LIFE in New York amid the Covid-19 pandemic is “very, very strange”. Nearly 50,000 cases of the disease have been confirmed in New York City alone and around 2000 people have died of the disease in New York state which has the largest number –around 40% – of confirmed cases in the United States.

Schoolteacher Deborah Hickox (below), who lives in Manhattan, told the Sunday National how the city had changed.

“There are hospital tents in Central Park because there are so many patients,” she said. “That is very scary. I personally don’t know anyone who has died but an 11-year-old child at our middle school has lost both maternal grandparents.”

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Hickox, who is over 65 and in a high-risk category, has suffered symptoms similar to those caused by the virus and self-isolated for a fortnight but is unsure whether she has had the disease as she has not been tested.

“I am working remotely but yesterday I went out to go to a book store and walked up Broadway,” she said. “It was interesting to see the number of people who are wearing masks.

“There’s not a limit to how long you go out but there is not much to go out for. The only things open are regarded as essential services such as grocery, liquor and drug stores.

“Some of the police are getting the virus now so I think they are limiting how much they are doing with regard to policing people who are out and about.”

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The city has been in lockdown for three weeks but Hickox said it already felt like an eternity.

“Life is very, very strange,” she said. “It is very hard. I had a family Zoom with my son and his wife and my grandsons who are 11 and 13 and my grandsons got all dressed up for it. It was pretty funny but it just makes you want to be with them.”

However she added that she approved of how New York Governor Andrew Cuomo was handling the pandemic.

“I wasn’t a Cuomo fan but now I am because I think he has done an amazing job and I think most people feel that way,” she said. “It’s pretty clear that Trump had information in February that he just sat on.”

It is a sentiment echoed by her daughter, Jane Eve, who lives in nearby Brooklyn.

“People do have faith in Cuomo but not necessarily in the federal government,” she said. “I wish they had all acted faster but I don’t know if they can do more now.”

Eve, who has two young daughters and works in human resources for a well-known beauty company, added that people were becoming anxious.

“At first people were all outside and in the restaurants and bars up until they closed but it has really changed and people are much more nervous. It is very, very difficult but also it feels a little bit like the new normal,” said Eve (below), whose daughters are two and four years old.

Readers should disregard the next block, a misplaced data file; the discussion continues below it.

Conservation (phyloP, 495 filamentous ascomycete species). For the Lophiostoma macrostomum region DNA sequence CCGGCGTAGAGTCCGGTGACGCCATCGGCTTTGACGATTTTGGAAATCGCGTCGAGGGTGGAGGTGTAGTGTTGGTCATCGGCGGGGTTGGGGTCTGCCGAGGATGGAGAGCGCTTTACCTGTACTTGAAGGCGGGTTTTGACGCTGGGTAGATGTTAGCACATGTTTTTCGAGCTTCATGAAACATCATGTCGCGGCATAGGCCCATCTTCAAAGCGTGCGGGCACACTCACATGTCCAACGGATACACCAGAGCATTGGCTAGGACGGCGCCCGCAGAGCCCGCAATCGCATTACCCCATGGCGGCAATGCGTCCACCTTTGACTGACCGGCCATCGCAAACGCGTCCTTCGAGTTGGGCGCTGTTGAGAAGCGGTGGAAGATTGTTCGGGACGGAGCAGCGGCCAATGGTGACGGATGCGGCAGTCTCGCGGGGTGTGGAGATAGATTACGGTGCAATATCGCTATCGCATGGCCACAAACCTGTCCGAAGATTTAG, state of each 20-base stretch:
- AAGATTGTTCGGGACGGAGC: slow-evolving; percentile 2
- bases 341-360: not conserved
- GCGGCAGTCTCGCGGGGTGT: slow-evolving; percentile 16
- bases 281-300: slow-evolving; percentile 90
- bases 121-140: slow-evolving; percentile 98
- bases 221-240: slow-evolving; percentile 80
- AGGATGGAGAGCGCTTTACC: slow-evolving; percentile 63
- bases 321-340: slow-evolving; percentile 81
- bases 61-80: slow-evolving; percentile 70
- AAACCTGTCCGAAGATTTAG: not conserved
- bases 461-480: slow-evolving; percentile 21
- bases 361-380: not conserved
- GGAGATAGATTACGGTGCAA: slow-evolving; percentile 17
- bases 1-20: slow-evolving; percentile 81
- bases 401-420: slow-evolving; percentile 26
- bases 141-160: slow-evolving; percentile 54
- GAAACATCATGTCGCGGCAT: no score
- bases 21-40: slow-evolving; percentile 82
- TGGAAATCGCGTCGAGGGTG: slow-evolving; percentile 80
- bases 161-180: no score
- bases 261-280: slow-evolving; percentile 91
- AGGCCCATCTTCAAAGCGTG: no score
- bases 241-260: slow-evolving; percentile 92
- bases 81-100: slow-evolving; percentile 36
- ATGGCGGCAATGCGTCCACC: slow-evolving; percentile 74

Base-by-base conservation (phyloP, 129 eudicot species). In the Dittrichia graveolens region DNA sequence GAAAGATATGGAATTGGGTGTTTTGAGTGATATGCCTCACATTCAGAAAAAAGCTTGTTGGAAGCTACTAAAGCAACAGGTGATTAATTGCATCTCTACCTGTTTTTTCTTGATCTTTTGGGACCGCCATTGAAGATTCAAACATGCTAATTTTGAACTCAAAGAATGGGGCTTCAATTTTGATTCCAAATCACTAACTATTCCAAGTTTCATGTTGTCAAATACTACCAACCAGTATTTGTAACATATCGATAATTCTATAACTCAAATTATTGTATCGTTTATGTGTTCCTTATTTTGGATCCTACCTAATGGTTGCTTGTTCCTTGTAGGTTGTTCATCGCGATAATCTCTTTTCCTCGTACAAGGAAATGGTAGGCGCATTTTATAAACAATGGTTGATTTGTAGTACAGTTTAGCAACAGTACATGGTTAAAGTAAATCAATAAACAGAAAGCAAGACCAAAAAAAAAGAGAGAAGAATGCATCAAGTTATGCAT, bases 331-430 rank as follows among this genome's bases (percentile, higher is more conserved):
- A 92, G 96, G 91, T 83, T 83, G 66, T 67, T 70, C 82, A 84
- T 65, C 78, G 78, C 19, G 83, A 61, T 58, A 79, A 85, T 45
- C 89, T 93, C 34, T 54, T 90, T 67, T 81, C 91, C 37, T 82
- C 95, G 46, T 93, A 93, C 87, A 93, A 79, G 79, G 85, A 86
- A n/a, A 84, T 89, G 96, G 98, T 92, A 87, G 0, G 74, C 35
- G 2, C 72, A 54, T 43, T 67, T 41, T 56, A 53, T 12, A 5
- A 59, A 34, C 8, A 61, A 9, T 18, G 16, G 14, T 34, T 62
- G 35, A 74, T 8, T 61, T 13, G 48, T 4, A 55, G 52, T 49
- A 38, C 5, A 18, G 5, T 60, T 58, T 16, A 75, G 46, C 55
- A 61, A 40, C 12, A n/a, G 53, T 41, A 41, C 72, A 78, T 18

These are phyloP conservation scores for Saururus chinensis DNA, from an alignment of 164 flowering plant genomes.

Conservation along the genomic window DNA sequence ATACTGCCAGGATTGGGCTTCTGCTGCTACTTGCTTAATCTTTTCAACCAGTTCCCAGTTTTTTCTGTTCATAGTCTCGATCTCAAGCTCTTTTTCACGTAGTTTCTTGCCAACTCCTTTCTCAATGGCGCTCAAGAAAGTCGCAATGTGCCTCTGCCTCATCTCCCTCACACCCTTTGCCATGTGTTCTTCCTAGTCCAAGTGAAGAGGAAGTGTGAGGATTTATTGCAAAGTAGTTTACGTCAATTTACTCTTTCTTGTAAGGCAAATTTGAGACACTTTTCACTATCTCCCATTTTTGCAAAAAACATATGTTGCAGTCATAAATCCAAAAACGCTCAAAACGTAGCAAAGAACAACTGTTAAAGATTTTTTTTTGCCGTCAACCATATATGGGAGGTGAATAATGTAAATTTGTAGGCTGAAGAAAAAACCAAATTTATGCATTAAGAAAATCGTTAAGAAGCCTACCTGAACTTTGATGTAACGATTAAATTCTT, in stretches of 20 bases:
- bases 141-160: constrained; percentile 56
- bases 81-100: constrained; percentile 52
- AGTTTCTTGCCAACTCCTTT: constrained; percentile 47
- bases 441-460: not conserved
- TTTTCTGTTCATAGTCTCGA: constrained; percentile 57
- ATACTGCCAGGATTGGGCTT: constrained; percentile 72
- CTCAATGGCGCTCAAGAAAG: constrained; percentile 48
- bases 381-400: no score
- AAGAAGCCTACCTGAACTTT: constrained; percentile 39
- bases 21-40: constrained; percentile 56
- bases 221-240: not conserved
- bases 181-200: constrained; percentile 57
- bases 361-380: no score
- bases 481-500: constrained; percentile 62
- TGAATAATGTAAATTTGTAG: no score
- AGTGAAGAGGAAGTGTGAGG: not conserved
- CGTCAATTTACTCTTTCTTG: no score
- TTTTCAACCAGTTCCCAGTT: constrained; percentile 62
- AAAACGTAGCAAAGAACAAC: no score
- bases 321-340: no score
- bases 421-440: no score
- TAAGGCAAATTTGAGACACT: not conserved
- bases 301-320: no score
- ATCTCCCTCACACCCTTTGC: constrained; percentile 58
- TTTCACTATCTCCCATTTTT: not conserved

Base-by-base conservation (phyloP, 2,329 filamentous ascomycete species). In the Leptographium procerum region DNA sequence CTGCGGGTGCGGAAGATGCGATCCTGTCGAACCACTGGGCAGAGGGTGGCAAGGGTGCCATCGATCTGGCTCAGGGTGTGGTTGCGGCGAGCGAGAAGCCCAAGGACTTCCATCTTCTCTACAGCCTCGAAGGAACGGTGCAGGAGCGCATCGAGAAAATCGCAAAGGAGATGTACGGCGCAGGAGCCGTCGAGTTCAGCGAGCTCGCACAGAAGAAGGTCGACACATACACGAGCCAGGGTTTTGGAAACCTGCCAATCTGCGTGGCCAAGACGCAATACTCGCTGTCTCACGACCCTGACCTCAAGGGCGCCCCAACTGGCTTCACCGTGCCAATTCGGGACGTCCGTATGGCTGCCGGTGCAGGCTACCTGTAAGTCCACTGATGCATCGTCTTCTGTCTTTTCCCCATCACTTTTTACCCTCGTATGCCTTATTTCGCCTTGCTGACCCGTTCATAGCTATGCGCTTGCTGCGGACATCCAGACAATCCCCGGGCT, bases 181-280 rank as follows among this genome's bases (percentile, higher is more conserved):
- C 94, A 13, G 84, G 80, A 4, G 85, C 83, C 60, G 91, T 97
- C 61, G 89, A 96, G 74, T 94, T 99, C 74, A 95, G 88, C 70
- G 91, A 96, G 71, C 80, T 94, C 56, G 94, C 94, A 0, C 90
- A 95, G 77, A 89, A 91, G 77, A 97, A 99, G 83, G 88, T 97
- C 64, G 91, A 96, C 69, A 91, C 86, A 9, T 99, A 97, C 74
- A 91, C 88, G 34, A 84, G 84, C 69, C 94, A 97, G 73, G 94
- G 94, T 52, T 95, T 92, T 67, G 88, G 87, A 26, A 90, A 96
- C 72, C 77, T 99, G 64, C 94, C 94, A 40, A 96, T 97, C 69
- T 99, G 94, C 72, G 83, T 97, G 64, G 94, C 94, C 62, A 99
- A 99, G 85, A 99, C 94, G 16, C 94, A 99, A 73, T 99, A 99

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SHE said they were too young to understand why they now needed to stay indoors so much.

“My older daughter is supposed to do school online but she hates it. She cried the other day and said she didn’t want to do school on the iPad and wanted to go back to her real school and see her friends because she missed them. We do FaceTime play dates but she wants a real play date.

“There is a parking lot near us that we have been taking them to let them ride their scooters.”

One of Eve’s biggest worries is that she is uncertain whether she has had the virus.

“I was exposed at work and developed symptoms,” she explained. “I called my doctor and she told me I had it but there were not enough tests so I was to stay at home.

“It took me about a fortnight to feel like myself again.

‘‘I didn’t get enough opportunity to rest as I had to take care of my girls and we live in a two-bedroom apartment so there is really no way to isolate.

“Both girls had a minor cough so I was worried about them, but the other thing that is hard is that I don’t know for sure if I had it because I was not tested ... My husband is still very afraid to go outside in case he catches it but I am more afraid that I am exposing our building to it.

‘‘It is scary because we don’t know whether we should be protecting other people or protecting ourselves from other people. We would have better peace of mind if we knew one way or another.

“It was only very recently that I went back outside and there is marking in all the stores that are open so that people stand 6ft away from each other and they are only letting a certain amount of people in at a time.

“I would say about 90% of people are wearing masks and gloves. The atmosphere is quite nervous,” said Eve.

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